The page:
By Casey Michel
By Dianna Wray
By Dianna Wray
By Sean Pendergast
By Casey Michel
By Cory Garcia
By Jeff Balke
By Craig Malisow
Dozens of them were far from satisfied, however. Though they also received some money, it wasn't enough to overcome the suspicions that made them tape record what their lawyers told them.
And win or lose, perhaps they all had a right to expect more.
"I trusted them," says one former client. "I thought they were the greatest. They were my heroes."
By February 1989, shortly after amending the negligence suit in Harris County, the three lawyers had more than 200 clients who thought they had been exposed to toxins from Celanese. On a cold Panhandle morning, Upchurch made a thinly veiled appeal for more in a 30-second interview on Amarillo's Action News 4.
"I think we will prove ... that a number of leukemia cancers are really the result of the fallout and the emissions of all these years from the Celanese plant," Upchurch declared. "It's in your water supply up here. So, as a class of people, we believe anyone exposed to this, by the suit we have filed, is potentially at risk."
No one had ever tried to link health problems to Celanese before, though the plant certainly had given people cause for concern. Even before the explosion, the Environmental Protection Agency cited Celanese for violating air pollution laws. That came on the heels of a report by the Texas Department of Health and the Federal Centers for Disease Control that said the number of children with Down syndrome born in the area was "significantly more than expected." Neither agency could identify a cause.
The explosion opened the door for other state and federal investigations of the plant, and some of the findings raised more questions. The federal Office of Safety and Health Administration determined one cause of the explosion was "willful violation" of established safety procedures.
One Pampa resident who saw Upchurch's brief television appearance was Karen Sue Son, a 38-year-old mother of two girls, aged 13 and seven. Son, who grew up in Borger, 25 miles west of Pampa, was diagnosed with lupus in 1985. While she won't say that she believes toxic emissions brought on the disease, which causes heart and kidney problems, she clearly considers it a possibility.
Son is unequivocal, however, in her belief that the Celanese plant can make people frightfully ill.
"I remember being three and four years old and being with my grandparents and driving in front of this plant and breathing and coughing all this stuff and then vomiting," says Son, who moved to Pampa in 1980.
After seeing Upchurch on the news, Son wrote to the attorney, thanking him for standing up to Celanese. A few days later she was visited by an investigator working for Upchurch, who had her fill out some medical history forms. She also signed an agreement making her a client of Upchurch, Barfield and Haden.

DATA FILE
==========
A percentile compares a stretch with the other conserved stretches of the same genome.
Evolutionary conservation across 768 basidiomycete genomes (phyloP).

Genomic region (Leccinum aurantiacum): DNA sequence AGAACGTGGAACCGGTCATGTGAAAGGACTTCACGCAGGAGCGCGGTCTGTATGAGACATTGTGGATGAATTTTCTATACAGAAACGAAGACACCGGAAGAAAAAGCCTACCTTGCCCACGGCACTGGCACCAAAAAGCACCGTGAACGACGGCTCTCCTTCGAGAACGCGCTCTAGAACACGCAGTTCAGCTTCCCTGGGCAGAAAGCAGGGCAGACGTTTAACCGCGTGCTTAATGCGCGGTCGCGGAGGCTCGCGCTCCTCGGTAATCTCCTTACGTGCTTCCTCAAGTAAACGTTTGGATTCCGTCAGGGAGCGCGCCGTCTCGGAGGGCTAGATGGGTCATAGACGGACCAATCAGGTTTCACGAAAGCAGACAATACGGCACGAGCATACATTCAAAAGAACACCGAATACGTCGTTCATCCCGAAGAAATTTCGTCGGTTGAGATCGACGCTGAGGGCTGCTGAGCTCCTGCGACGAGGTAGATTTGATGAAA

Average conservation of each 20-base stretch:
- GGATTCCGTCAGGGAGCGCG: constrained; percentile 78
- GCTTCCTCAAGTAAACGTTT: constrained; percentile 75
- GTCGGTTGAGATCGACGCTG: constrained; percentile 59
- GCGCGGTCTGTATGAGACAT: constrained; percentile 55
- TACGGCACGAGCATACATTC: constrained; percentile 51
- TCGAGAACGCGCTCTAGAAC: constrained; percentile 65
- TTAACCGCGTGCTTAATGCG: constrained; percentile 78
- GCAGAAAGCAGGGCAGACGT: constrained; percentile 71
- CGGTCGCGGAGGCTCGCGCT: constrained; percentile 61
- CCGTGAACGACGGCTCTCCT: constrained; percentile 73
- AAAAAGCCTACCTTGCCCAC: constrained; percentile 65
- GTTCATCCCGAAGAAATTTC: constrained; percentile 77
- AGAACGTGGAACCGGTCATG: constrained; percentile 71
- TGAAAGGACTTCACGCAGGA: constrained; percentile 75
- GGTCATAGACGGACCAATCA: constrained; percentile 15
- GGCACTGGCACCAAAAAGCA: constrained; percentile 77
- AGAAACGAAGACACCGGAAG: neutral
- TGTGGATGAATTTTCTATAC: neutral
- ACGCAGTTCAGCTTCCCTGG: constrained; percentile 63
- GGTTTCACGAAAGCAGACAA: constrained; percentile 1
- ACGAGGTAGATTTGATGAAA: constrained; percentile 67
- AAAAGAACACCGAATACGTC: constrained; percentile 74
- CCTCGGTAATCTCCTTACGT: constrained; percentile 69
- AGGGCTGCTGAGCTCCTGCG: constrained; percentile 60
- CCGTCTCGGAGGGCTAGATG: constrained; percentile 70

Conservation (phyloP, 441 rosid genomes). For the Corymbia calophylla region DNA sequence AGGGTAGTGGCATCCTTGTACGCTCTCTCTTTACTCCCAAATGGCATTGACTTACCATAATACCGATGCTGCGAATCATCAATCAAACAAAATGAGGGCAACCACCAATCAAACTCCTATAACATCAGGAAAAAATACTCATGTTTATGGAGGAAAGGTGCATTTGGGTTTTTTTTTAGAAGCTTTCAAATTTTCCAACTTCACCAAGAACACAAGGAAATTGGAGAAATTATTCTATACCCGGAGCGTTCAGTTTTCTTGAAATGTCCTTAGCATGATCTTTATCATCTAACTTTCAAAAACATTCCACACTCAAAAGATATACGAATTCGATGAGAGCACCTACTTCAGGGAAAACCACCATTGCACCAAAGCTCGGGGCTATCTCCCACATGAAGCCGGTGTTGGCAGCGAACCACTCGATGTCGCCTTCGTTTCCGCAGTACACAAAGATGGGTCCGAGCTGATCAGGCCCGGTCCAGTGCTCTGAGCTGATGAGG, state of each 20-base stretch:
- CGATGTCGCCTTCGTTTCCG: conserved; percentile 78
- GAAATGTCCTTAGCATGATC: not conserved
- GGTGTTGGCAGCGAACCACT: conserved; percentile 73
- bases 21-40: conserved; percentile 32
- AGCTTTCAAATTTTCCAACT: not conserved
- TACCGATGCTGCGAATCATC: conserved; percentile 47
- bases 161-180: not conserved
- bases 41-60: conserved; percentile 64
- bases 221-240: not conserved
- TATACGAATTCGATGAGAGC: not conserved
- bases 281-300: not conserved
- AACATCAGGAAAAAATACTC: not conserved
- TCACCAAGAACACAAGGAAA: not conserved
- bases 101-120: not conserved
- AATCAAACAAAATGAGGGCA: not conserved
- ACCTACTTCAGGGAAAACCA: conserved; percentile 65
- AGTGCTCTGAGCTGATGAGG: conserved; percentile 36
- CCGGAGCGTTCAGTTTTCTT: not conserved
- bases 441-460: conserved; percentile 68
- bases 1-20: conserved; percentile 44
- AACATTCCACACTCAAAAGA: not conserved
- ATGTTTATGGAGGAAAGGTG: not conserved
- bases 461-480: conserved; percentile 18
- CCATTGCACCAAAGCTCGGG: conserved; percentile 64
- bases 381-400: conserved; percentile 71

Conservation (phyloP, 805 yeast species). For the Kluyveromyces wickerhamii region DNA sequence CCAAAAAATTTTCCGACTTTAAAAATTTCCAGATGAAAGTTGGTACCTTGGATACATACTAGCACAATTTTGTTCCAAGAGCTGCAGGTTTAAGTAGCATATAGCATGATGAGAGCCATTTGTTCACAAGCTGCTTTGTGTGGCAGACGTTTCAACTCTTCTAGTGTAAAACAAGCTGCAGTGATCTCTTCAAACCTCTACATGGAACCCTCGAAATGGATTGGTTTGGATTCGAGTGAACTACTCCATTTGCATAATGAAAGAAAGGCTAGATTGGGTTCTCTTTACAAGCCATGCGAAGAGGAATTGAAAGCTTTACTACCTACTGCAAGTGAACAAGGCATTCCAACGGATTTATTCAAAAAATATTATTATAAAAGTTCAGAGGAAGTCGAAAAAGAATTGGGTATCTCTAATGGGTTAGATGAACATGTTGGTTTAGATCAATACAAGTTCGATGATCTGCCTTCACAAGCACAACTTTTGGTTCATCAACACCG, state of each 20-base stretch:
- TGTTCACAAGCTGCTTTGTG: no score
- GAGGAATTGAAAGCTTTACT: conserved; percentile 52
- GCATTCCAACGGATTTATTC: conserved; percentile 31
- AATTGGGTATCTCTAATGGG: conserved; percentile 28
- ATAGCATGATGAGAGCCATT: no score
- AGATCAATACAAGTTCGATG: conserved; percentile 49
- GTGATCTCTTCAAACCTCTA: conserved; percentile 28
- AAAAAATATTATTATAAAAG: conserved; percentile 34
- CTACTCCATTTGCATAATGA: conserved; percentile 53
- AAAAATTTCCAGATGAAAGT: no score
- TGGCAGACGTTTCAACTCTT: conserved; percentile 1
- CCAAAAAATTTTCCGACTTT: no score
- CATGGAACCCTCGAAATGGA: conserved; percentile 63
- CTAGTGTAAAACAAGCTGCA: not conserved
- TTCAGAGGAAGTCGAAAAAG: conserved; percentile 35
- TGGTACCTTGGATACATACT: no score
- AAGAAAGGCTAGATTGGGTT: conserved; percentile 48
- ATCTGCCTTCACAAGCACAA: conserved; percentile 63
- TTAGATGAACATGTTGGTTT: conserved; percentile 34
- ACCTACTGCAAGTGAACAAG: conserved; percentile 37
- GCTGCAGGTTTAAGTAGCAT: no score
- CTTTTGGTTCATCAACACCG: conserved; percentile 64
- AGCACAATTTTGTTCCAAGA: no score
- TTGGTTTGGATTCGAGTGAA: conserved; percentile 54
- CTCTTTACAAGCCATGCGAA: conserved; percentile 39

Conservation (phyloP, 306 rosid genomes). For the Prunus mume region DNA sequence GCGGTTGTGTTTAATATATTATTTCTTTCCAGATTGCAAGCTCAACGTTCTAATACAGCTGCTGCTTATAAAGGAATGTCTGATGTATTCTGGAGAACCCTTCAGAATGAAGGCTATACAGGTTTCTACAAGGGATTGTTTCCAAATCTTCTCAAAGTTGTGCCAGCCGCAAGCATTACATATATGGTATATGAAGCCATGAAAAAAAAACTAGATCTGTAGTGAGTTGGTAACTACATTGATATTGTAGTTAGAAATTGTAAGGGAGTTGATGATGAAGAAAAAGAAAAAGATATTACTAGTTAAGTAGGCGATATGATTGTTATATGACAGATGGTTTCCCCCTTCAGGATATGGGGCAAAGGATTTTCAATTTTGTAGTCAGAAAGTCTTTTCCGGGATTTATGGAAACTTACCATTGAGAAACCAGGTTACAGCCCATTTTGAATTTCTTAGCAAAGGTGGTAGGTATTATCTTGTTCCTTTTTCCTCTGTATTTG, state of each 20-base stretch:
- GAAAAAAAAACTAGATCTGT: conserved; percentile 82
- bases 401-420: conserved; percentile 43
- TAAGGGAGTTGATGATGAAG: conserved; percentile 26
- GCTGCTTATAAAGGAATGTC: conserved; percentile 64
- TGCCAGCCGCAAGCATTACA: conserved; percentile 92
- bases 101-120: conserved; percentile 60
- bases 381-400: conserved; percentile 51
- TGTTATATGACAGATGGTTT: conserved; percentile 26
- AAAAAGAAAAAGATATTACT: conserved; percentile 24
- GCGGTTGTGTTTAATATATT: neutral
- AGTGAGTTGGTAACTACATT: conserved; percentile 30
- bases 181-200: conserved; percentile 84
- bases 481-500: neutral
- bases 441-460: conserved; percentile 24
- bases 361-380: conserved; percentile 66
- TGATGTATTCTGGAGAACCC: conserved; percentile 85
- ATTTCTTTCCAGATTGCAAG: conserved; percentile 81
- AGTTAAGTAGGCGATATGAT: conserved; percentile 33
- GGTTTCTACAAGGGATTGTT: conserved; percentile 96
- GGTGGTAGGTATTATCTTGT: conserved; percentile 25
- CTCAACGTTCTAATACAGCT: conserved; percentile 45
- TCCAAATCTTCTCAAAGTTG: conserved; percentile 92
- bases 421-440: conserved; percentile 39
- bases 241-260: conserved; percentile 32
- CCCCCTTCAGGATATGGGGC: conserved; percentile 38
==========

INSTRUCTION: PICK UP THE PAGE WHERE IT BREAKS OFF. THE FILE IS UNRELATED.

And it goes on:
But the bulk of clients who signed up with the three attorneys did so through a group called Advocates for Acid Rain. The group -- which despite the name was against acid rain -- was formed in early 1989 by community activists, ostensibly to provide information on possible health dangers associated with Celanese.
On paper, the leader of Advocates for Acid Rain was Carolyn Hood, a resident of Kingsmill Camp, a collection of trailers and small houses separated from the Celanese property on the south by a chain-link fence and U.S. Highway 60. However, recordings made by Hood and others show that Advocates for Acid Rain was in fact the brainchild of Tom Upchurch, who wasn't getting the response he wanted on his own. (For some reason Upchurch originally had wanted to name the group the "Circle of the Reindeer," a name, he later joked, that was "too cute" and might have landed him in jail.)
"I'm surprised more from Pampa are not involved," Upchurch told Hood during a March 1989 phone conversation. "Why we haven't been able to do that, I have no idea ... There are more people dead and dying from up here." Upchurch instructed Hood to "get with your other biddies ... [to] set up any kind of organizing committee that will call and stress on people to come" to the group's meetings.
Later that month, Upchurch outlined to Hood how the meetings would work. "We are getting some paper made up and we're going to print off of our computer ... It's going to be called the Acid Rain Advocates Group ... and you're executive assistant. We're going to print your name on it and bring this stuff up. Then we'll bring our contract forms up."
He promised "a very interesting evening."
But Upchurch seemed concerned that people might get the wrong idea. He told Hood that the meeting was not to start until he got there because "I'm the only one that knows what this is about."
"I won't say anything until we get there and I'll get permission from the people," he said. "So that no one can say that we're trying to mislead or frighten or do anything. It will be very carefully done."
The avowed purpose of the meetings was to make people understand how deadly it was to work at and live near the Celanese plant. Karen Sue Son says she remembers a meeting at which Haden spoke of "a bloody door" the chemical company didn't want opened. Behind it, he said, were the secrets of how Celanese was "killing people."